However, studies show that they are less likely to experience symptoms that persist or recur after infection.
There are many estimates as to how frequently the symptoms, known as long COVID-19, occur in children. A U.K. study published recently found that about 4% of children and teens who were infected had symptoms lasting more than one month. Most of the symptoms were resolved within two months.
Children often experience long-term symptoms such as chest pain, coughing, and brain fog, even if they have not had any symptoms.
While some studies show higher rates of persistent symptoms than the U.K. study found, children are less likely to experience these symptoms than adults. According to some estimates, 30% of COVID-19 adult patients experience long-term symptoms.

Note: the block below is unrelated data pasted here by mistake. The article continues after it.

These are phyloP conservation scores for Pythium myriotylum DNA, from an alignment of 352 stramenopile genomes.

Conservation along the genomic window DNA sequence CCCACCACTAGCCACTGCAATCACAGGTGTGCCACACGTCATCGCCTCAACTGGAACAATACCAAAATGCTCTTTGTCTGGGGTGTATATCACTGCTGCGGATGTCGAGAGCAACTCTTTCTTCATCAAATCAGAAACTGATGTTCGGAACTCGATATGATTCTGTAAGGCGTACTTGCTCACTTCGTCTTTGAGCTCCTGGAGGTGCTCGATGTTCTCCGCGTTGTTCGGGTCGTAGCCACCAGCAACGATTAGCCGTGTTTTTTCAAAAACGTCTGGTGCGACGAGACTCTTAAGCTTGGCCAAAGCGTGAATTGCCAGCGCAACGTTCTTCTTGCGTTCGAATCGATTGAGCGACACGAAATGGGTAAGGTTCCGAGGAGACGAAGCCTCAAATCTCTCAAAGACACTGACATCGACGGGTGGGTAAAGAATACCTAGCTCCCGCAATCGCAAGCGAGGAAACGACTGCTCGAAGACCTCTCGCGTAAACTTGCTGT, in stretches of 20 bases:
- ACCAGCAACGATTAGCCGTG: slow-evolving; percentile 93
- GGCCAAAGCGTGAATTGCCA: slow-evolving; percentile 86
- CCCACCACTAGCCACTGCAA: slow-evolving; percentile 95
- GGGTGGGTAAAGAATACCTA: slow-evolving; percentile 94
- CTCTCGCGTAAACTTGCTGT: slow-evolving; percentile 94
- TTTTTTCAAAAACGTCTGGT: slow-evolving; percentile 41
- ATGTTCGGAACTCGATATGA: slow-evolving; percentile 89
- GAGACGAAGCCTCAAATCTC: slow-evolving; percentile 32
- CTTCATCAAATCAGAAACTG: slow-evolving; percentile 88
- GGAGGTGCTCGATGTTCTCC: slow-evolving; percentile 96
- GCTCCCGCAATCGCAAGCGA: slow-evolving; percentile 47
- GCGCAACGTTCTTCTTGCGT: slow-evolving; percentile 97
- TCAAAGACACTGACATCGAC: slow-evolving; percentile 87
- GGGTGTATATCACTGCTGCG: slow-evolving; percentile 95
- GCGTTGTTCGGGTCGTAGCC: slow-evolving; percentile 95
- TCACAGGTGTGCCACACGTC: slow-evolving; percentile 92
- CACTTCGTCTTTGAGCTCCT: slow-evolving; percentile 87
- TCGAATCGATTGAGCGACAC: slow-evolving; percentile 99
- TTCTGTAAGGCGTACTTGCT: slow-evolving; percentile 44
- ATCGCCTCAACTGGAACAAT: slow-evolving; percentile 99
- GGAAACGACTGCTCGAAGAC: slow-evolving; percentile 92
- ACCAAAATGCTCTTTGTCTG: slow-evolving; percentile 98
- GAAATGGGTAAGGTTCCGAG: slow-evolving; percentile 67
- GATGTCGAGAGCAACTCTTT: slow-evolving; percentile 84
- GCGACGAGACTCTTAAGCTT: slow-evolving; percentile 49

Experts don't know what causes long-term symptoms. It could be a result of organ damage from the initial infection. It could also be due to the virus or inflammation that lingers in the body.
After an initial coronavirus virus infection, children can develop rare conditions such as heart inflammation or multisystem inflammatory syndrome. This can include inflammation and fever affecting various body parts. Most children who are affected need to be admitted to the hospital, but they will recover. Adults can also be affected by the same condition.
Doctors are concerned about the rapid spread of the contagious delta variant, which has led to concerns that more children could be at risk of developing long-term COVID-19 or other conditions.
The American Academy of Pediatrics recommends that children who have recovered from a coronavirus infection should be seen by a doctor again.